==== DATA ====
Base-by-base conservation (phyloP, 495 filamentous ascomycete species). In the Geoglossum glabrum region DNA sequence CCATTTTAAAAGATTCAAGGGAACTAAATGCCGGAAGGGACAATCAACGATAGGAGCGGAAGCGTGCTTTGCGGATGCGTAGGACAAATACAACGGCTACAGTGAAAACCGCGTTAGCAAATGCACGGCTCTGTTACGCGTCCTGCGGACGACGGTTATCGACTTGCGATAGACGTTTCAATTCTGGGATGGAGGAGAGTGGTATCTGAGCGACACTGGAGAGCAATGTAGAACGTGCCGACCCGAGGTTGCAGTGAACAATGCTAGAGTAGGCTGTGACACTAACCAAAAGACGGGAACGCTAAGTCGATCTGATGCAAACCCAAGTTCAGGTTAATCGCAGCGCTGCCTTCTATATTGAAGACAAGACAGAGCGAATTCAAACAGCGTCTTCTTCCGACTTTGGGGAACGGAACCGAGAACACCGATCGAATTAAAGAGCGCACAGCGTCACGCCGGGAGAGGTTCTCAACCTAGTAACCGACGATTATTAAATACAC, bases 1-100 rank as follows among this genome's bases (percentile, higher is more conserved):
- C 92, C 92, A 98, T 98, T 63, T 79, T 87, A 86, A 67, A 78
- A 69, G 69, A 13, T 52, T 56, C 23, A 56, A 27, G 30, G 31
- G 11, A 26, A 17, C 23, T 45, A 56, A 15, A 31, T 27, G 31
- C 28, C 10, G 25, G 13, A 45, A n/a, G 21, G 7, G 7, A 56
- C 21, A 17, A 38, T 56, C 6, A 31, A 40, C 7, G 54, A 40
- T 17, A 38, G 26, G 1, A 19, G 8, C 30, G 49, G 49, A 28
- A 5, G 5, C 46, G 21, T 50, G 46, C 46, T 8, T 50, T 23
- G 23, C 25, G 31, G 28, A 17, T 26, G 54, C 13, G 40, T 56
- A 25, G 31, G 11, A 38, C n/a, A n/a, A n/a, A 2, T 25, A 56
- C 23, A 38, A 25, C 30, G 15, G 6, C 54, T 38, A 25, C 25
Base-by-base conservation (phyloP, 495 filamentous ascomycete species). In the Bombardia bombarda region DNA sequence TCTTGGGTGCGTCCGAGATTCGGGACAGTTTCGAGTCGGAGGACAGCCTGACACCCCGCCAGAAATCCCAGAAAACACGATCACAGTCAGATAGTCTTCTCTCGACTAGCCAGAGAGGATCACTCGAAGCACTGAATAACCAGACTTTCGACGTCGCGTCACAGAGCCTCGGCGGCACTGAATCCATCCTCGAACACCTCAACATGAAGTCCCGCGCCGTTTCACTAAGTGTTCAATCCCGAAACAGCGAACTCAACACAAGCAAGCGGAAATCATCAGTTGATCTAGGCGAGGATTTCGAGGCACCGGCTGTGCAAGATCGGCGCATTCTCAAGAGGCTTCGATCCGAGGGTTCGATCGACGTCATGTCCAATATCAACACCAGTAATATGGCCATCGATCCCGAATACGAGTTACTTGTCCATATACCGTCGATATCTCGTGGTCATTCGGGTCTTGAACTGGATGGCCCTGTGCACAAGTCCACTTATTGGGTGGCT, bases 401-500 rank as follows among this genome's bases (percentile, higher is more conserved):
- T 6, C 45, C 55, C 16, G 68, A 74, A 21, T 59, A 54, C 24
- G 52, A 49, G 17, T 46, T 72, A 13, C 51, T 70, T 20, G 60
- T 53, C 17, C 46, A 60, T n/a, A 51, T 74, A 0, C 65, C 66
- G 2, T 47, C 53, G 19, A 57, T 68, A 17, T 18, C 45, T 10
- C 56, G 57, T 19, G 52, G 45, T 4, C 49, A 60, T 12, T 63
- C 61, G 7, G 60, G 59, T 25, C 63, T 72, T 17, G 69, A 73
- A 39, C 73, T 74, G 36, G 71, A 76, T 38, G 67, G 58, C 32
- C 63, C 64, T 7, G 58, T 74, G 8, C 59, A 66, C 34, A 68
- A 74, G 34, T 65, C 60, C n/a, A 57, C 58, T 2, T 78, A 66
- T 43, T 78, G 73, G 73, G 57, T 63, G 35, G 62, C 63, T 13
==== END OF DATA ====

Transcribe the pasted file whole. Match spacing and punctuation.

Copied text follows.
Base-by-base conservation (phyloP, 495 filamentous ascomycete species). In the Geoglossum glabrum region DNA sequence CCATTTTAAAAGATTCAAGGGAACTAAATGCCGGAAGGGACAATCAACGATAGGAGCGGAAGCGTGCTTTGCGGATGCGTAGGACAAATACAACGGCTACAGTGAAAACCGCGTTAGCAAATGCACGGCTCTGTTACGCGTCCTGCGGACGACGGTTATCGACTTGCGATAGACGTTTCAATTCTGGGATGGAGGAGAGTGGTATCTGAGCGACACTGGAGAGCAATGTAGAACGTGCCGACCCGAGGTTGCAGTGAACAATGCTAGAGTAGGCTGTGACACTAACCAAAAGACGGGAACGCTAAGTCGATCTGATGCAAACCCAAGTTCAGGTTAATCGCAGCGCTGCCTTCTATATTGAAGACAAGACAGAGCGAATTCAAACAGCGTCTTCTTCCGACTTTGGGGAACGGAACCGAGAACACCGATCGAATTAAAGAGCGCACAGCGTCACGCCGGGAGAGGTTCTCAACCTAGTAACCGACGATTATTAAATACAC, bases 1-100 rank as follows among this genome's bases (percentile, higher is more conserved):
- C 92, C 92, A 98, T 98, T 63, T 79, T 87, A 86, A 67, A 78
- A 69, G 69, A 13, T 52, T 56, C 23, A 56, A 27, G 30, G 31
- G 11, A 26, A 17, C 23, T 45, A 56, A 15, A 31, T 27, G 31
- C 28, C 10, G 25, G 13, A 45, A n/a, G 21, G 7, G 7, A 56
- C 21, A 17, A 38, T 56, C 6, A 31, A 40, C 7, G 54, A 40
- T 17, A 38, G 26, G 1, A 19, G 8, C 30, G 49, G 49, A 28
- A 5, G 5, C 46, G 21, T 50, G 46, C 46, T 8, T 50, T 23
- G 23, C 25, G 31, G 28, A 17, T 26, G 54, C 13, G 40, T 56
- A 25, G 31, G 11, A 38, C n/a, A n/a, A n/a, A 2, T 25, A 56
- C 23, A 38, A 25, C 30, G 15, G 6, C 54, T 38, A 25, C 25
Base-by-base conservation (phyloP, 495 filamentous ascomycete species). In the Bombardia bombarda region DNA sequence TCTTGGGTGCGTCCGAGATTCGGGACAGTTTCGAGTCGGAGGACAGCCTGACACCCCGCCAGAAATCCCAGAAAACACGATCACAGTCAGATAGTCTTCTCTCGACTAGCCAGAGAGGATCACTCGAAGCACTGAATAACCAGACTTTCGACGTCGCGTCACAGAGCCTCGGCGGCACTGAATCCATCCTCGAACACCTCAACATGAAGTCCCGCGCCGTTTCACTAAGTGTTCAATCCCGAAACAGCGAACTCAACACAAGCAAGCGGAAATCATCAGTTGATCTAGGCGAGGATTTCGAGGCACCGGCTGTGCAAGATCGGCGCATTCTCAAGAGGCTTCGATCCGAGGGTTCGATCGACGTCATGTCCAATATCAACACCAGTAATATGGCCATCGATCCCGAATACGAGTTACTTGTCCATATACCGTCGATATCTCGTGGTCATTCGGGTCTTGAACTGGATGGCCCTGTGCACAAGTCCACTTATTGGGTGGCT, bases 401-500 rank as follows among this genome's bases (percentile, higher is more conserved):
- T 6, C 45, C 55, C 16, G 68, A 74, A 21, T 59, A 54, C 24
- G 52, A 49, G 17, T 46, T 72, A 13, C 51, T 70, T 20, G 60
- T 53, C 17, C 46, A 60, T n/a, A 51, T 74, A 0, C 65, C 66
- G 2, T 47, C 53, G 19, A 57, T 68, A 17, T 18, C 45, T 10
- C 56, G 57, T 19, G 52, G 45, T 4, C 49, A 60, T 12, T 63
- C 61, G 7, G 60, G 59, T 25, C 63, T 72, T 17, G 69, A 73
- A 39, C 73, T 74, G 36, G 71, A 76, T 38, G 67, G 58, C 32
- C 63, C 64, T 7, G 58, T 74, G 8, C 59, A 66, C 34, A 68
- A 74, G 34, T 65, C 60, C n/a, A 57, C 58, T 2, T 78, A 66
- T 43, T 78, G 73, G 73, G 57, T 63, G 35, G 62, C 63, T 13